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Transforming India’s digital payments landscape

October 09, 2017
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By Ajay Adiseshann, Founder and Chief Executive Officer, PayMate India

India’s business environment is evolving continuously. Globalisation and the opening up of markets have not only increased competition but also allowed companies to operate in markets previously considered forbidden. The inclusion of information technology (IT) as an integral part of the business environment has ensured that companies are able to process, store and retrieve a large amount of data at ever-dwindling costs.

The recent explosion of IT has seen few but significant trends such as, the emergence of the mobile platform for doing business and cloud computing to handle large volumes of data. These new technologies and platforms have created numerous opportunities for companies to derive strategic business advantages and stay ahead of the competition.

Going digital

Through sweeping economic reforms, initiatives to open up Indian markets to global business and investments, in areas like digital technology and smart cities, India has made great progress over the past two decades. Digitisation is creating tremendous opportunities for economies across the globe and, with the government’s Digital India initiative, goals like bridging the digital divide, increasing global competitiveness, fostering innovation and creating jobs definitely seem achievable. Digital is now a priority for most CEOs of industrial companies in India. Industrial leaders are digitising essential functions within their internal vertical operations and are focused on driving both revenue growth and operational efficiencies. According to PricewaterhouseCoopers’ report, “Industry 4.0: Building the Digital Enterprise”, more than a quarter (27 per cent) of the industrial companies in the survey have rated their level of digitisation as high, and this value is expected to rise to 65 per cent within the next five years in India. Globally, this number is expected to grow from 33 per cent to 72 per cent during this period.

The future is cashless

The Digital India vision cannot be complete without digitising the use of cash. The demonetisation drive in November 2016 opened a gateway of opportunities for digital payments, which became the preferred choice among businesses and individuals alike. Even post-demonetisation, there has been a shift towards electronic transactions. According to a joint report by Google and the Boston Consulting Group (BCG), the total payments conducted via digital payment instruments will reach $500 billion by 2020, which is around ten times higher than it is now. The main contributors to this boom are consumer-to-merchant transactions at the point of sale, followed by B2B and peer-to-peer transactions.

Enhanced internet connectivity and higher smartphone penetration have reshaped India’s payments landscape in favour of digital payments. The advantages associated with the digital payment system are as follows:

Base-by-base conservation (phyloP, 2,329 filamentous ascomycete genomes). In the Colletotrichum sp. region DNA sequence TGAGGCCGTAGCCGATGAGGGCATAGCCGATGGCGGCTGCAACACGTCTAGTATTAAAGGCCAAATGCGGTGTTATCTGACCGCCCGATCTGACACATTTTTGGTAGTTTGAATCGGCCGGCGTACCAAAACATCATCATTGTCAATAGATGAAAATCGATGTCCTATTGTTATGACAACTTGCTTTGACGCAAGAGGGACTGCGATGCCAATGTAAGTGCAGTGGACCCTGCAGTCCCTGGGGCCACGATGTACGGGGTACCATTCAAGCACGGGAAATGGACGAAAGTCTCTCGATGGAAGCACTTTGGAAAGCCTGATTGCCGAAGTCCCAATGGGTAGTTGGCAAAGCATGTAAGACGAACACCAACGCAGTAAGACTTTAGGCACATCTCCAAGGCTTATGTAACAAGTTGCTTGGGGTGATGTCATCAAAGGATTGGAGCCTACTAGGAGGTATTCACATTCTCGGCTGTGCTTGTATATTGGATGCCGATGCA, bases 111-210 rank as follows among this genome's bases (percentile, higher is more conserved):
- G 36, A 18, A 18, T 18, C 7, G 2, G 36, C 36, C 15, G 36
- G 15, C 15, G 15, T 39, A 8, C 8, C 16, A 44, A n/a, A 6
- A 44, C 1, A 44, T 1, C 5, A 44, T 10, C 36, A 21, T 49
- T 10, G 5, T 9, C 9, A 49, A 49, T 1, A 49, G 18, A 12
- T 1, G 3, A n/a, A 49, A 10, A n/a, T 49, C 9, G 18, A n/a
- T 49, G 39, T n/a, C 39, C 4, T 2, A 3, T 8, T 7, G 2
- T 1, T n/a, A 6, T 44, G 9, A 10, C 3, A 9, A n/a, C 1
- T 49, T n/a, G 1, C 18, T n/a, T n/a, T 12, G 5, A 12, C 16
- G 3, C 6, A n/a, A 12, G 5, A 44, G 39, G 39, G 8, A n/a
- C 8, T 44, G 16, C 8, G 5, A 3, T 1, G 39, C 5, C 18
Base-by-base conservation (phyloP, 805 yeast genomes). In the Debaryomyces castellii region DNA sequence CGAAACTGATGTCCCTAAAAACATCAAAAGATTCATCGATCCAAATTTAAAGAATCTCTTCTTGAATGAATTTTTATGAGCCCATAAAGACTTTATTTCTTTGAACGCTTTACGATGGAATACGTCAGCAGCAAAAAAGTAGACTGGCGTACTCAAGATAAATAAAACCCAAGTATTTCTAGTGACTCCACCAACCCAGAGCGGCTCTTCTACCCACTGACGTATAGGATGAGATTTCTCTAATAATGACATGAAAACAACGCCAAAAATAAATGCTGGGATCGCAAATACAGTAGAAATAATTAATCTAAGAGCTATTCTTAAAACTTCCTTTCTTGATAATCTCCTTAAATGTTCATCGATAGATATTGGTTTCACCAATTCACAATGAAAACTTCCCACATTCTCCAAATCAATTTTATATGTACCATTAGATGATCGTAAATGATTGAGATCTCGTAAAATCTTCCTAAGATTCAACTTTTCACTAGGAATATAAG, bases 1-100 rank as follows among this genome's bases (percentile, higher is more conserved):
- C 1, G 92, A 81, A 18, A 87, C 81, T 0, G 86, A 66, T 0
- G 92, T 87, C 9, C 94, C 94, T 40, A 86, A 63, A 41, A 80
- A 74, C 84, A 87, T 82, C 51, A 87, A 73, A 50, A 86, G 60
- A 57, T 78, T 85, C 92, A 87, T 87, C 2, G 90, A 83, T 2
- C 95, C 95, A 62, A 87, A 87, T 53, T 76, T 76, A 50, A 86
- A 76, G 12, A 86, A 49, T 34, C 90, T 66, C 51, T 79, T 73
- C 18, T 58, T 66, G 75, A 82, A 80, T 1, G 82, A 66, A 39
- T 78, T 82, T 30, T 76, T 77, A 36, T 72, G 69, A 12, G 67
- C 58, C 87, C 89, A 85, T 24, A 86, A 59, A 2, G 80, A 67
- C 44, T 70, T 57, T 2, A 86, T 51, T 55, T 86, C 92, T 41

• Lowers operational costs: Digitisation helps make and receive payments faster, besides helping businesses reduce processing costs, and provide a more efficient way to track and control expenditures.

• Increases efficiency: Moving from cash-based to digital payments has the potential of making them more efficient by lowering the cost of disbursing and receiving payments and increasing corporates’ or individuals’ risk management capacity.

• Enhances security and transparency: Digital payments can be made more securely as they increase the transparency of payments, thus making it less likely for there to be a leakage between the sender and the receiver.

• Saves time: As compared to cash payments, digital payments are virtually instantaneous, regardless of whether the sender and the receiver are in the same town, district, or country.

Telecom as an enabler

The growing adoption of technologies such as mobile, artificial intelligence, cloud and analytics is dramatically altering the way we live, work and interact. The telecom industry is playing a critical role in enabling this digital revolution. According to a Google-BCG report, the number of mobile wallet users is already three times the number of credit cards issued in the country (24 million in 2015-16). The telecom ecosystem has provided the fundamental building blocks – access, interconnectivity and applications – that are enabling this digital revolution to take place. A large share of potential value stemming from digitisation across global industries over the next decade is dependent on the telecom industry delivering essential infrastructure, applications and productivity improvements in all areas.

The way forward

While the digitisation of Indian businesses is definite, there are some bottlenecks that need to be addressed owing to the country’s volatile industry environment. Some merchants still do not want to bear the infrastructure costs and fees associated with electronic payments, some customers find cash more convenient, access is an issue for individuals without bank accounts, and fraudsters continue to find opportunities in electronic transactions. Moreover, interoperability issues are causing friction between banks and mobile wallet service providers.

With millions of subscriber relationships and decades of experience in driving interoperability and collaboration, telecom operators are uniquely positioned to compete in the platform economy. However, to capture value, they will have to clearly identify a strategy to build, buy or partner for each customer use case.

 
 
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